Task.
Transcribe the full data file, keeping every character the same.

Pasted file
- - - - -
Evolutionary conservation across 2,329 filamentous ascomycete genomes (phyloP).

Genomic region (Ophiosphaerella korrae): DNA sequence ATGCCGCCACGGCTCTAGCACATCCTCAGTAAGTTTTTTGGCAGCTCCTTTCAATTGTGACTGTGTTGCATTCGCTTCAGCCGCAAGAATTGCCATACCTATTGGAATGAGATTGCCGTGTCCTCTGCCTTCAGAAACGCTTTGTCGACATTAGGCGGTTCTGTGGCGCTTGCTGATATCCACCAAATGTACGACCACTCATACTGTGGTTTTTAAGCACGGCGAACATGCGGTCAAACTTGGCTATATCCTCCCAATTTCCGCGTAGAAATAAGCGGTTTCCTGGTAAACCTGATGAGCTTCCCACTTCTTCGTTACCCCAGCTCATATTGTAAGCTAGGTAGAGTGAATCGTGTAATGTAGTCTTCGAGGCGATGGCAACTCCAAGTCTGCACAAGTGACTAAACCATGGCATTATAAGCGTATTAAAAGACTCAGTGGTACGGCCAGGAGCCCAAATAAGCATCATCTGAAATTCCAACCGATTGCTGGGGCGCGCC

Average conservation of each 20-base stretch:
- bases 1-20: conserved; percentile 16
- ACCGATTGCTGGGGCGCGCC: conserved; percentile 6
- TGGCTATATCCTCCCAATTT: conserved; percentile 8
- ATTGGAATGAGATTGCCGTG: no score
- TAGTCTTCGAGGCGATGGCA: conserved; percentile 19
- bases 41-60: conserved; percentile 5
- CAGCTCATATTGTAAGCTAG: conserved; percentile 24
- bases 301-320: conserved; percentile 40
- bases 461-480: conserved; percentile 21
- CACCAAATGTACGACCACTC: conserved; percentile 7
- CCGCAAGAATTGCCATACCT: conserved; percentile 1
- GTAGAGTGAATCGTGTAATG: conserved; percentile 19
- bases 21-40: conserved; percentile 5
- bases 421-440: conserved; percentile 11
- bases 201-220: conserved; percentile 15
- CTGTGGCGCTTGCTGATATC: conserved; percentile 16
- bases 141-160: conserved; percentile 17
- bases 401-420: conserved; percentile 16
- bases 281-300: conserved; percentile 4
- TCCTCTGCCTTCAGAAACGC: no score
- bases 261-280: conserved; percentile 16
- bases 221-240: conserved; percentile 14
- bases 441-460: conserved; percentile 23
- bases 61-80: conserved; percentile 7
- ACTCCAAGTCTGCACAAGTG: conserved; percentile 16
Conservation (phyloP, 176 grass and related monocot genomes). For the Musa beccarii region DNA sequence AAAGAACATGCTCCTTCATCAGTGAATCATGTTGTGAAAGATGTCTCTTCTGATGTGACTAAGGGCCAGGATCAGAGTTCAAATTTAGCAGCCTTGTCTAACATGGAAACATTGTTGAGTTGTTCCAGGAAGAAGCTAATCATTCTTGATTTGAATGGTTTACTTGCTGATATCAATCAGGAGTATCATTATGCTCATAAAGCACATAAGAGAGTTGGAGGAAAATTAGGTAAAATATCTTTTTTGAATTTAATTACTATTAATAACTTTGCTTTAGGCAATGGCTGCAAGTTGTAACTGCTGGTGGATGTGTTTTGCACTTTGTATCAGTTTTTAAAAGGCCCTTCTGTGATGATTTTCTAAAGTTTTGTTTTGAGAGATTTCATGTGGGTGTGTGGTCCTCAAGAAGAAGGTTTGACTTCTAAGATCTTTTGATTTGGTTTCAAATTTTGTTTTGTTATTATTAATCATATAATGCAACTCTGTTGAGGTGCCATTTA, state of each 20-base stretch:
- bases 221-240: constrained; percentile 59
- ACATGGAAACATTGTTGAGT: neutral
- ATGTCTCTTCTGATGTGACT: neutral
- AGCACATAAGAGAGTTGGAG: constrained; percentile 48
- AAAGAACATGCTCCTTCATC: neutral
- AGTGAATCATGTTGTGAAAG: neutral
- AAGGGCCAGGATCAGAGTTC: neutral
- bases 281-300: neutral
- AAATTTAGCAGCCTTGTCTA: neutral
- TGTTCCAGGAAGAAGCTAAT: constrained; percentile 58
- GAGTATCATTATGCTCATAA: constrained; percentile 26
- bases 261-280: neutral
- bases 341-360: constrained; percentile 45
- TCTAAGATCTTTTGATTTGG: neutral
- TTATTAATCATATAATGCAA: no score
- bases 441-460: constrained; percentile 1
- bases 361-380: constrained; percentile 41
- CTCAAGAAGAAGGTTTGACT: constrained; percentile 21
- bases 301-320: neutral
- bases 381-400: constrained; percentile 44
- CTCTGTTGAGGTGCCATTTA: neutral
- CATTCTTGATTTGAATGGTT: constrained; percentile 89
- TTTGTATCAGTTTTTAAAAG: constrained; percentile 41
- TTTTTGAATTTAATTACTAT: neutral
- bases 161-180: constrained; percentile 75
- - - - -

Evolutionary conservation across 2,329 filamentous ascomycete genomes (phyloP).

Genomic region (Ophiosphaerella korrae): DNA sequence ATGCCGCCACGGCTCTAGCACATCCTCAGTAAGTTTTTTGGCAGCTCCTTTCAATTGTGACTGTGTTGCATTCGCTTCAGCCGCAAGAATTGCCATACCTATTGGAATGAGATTGCCGTGTCCTCTGCCTTCAGAAACGCTTTGTCGACATTAGGCGGTTCTGTGGCGCTTGCTGATATCCACCAAATGTACGACCACTCATACTGTGGTTTTTAAGCACGGCGAACATGCGGTCAAACTTGGCTATATCCTCCCAATTTCCGCGTAGAAATAAGCGGTTTCCTGGTAAACCTGATGAGCTTCCCACTTCTTCGTTACCCCAGCTCATATTGTAAGCTAGGTAGAGTGAATCGTGTAATGTAGTCTTCGAGGCGATGGCAACTCCAAGTCTGCACAAGTGACTAAACCATGGCATTATAAGCGTATTAAAAGACTCAGTGGTACGGCCAGGAGCCCAAATAAGCATCATCTGAAATTCCAACCGATTGCTGGGGCGCGCC

Average conservation of each 20-base stretch:
- bases 1-20: conserved; percentile 16
- ACCGATTGCTGGGGCGCGCC: conserved; percentile 6
- TGGCTATATCCTCCCAATTT: conserved; percentile 8
- ATTGGAATGAGATTGCCGTG: no score
- TAGTCTTCGAGGCGATGGCA: conserved; percentile 19
- bases 41-60: conserved; percentile 5
- CAGCTCATATTGTAAGCTAG: conserved; percentile 24
- bases 301-320: conserved; percentile 40
- bases 461-480: conserved; percentile 21
- CACCAAATGTACGACCACTC: conserved; percentile 7
- CCGCAAGAATTGCCATACCT: conserved; percentile 1
- GTAGAGTGAATCGTGTAATG: conserved; percentile 19
- bases 21-40: conserved; percentile 5
- bases 421-440: conserved; percentile 11
- bases 201-220: conserved; percentile 15
- CTGTGGCGCTTGCTGATATC: conserved; percentile 16
- bases 141-160: conserved; percentile 17
- bases 401-420: conserved; percentile 16
- bases 281-300: conserved; percentile 4
- TCCTCTGCCTTCAGAAACGC: no score
- bases 261-280: conserved; percentile 16
- bases 221-240: conserved; percentile 14
- bases 441-460: conserved; percentile 23
- bases 61-80: conserved; percentile 7
- ACTCCAAGTCTGCACAAGTG: conserved; percentile 16
Conservation (phyloP, 176 grass and related monocot genomes). For the Musa beccarii region DNA sequence AAAGAACATGCTCCTTCATCAGTGAATCATGTTGTGAAAGATGTCTCTTCTGATGTGACTAAGGGCCAGGATCAGAGTTCAAATTTAGCAGCCTTGTCTAACATGGAAACATTGTTGAGTTGTTCCAGGAAGAAGCTAATCATTCTTGATTTGAATGGTTTACTTGCTGATATCAATCAGGAGTATCATTATGCTCATAAAGCACATAAGAGAGTTGGAGGAAAATTAGGTAAAATATCTTTTTTGAATTTAATTACTATTAATAACTTTGCTTTAGGCAATGGCTGCAAGTTGTAACTGCTGGTGGATGTGTTTTGCACTTTGTATCAGTTTTTAAAAGGCCCTTCTGTGATGATTTTCTAAAGTTTTGTTTTGAGAGATTTCATGTGGGTGTGTGGTCCTCAAGAAGAAGGTTTGACTTCTAAGATCTTTTGATTTGGTTTCAAATTTTGTTTTGTTATTATTAATCATATAATGCAACTCTGTTGAGGTGCCATTTA, state of each 20-base stretch:
- bases 221-240: constrained; percentile 59
- ACATGGAAACATTGTTGAGT: neutral
- ATGTCTCTTCTGATGTGACT: neutral
- AGCACATAAGAGAGTTGGAG: constrained; percentile 48
- AAAGAACATGCTCCTTCATC: neutral
- AGTGAATCATGTTGTGAAAG: neutral
- AAGGGCCAGGATCAGAGTTC: neutral
- bases 281-300: neutral
- AAATTTAGCAGCCTTGTCTA: neutral
- TGTTCCAGGAAGAAGCTAAT: constrained; percentile 58
- GAGTATCATTATGCTCATAA: constrained; percentile 26
- bases 261-280: neutral
- bases 341-360: constrained; percentile 45
- TCTAAGATCTTTTGATTTGG: neutral
- TTATTAATCATATAATGCAA: no score
- bases 441-460: constrained; percentile 1
- bases 361-380: constrained; percentile 41
- CTCAAGAAGAAGGTTTGACT: constrained; percentile 21
- bases 301-320: neutral
- bases 381-400: constrained; percentile 44
- CTCTGTTGAGGTGCCATTTA: neutral
- CATTCTTGATTTGAATGGTT: constrained; percentile 89
- TTTGTATCAGTTTTTAAAAG: constrained; percentile 41
- TTTTTGAATTTAATTACTAT: neutral
- bases 161-180: constrained; percentile 75